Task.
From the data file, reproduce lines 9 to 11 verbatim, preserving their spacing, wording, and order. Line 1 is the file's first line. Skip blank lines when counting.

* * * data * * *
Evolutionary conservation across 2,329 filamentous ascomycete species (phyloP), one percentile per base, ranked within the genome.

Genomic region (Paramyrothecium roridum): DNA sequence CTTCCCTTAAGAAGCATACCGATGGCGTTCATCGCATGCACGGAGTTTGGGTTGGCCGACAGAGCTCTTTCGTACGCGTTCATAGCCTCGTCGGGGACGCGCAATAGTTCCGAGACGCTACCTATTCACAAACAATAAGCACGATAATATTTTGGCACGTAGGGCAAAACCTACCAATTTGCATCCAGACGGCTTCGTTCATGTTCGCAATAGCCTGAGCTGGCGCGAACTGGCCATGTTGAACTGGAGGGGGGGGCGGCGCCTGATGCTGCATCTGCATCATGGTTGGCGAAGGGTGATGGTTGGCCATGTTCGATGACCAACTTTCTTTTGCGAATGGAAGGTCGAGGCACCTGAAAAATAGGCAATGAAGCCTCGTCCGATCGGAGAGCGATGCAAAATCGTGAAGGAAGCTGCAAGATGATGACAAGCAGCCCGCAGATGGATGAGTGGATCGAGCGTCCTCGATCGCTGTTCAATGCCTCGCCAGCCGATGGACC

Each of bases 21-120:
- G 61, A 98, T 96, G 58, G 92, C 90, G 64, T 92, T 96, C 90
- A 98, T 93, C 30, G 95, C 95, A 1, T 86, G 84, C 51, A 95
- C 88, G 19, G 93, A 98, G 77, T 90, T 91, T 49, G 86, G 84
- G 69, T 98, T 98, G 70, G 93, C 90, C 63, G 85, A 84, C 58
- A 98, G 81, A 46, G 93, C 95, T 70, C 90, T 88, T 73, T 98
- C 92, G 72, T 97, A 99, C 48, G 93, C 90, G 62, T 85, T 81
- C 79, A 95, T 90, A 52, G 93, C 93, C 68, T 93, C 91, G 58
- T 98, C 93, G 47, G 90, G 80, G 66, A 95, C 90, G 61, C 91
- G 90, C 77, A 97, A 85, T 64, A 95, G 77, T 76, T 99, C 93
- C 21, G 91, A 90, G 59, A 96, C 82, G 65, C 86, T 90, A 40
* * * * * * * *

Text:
- C 92, G 72, T 97, A 99, C 48, G 93, C 90, G 62, T 85, T 81
- C 79, A 95, T 90, A 52, G 93, C 93, C 68, T 93, C 91, G 58
- T 98, C 93, G 47, G 90, G 80, G 66, A 95, C 90, G 61, C 91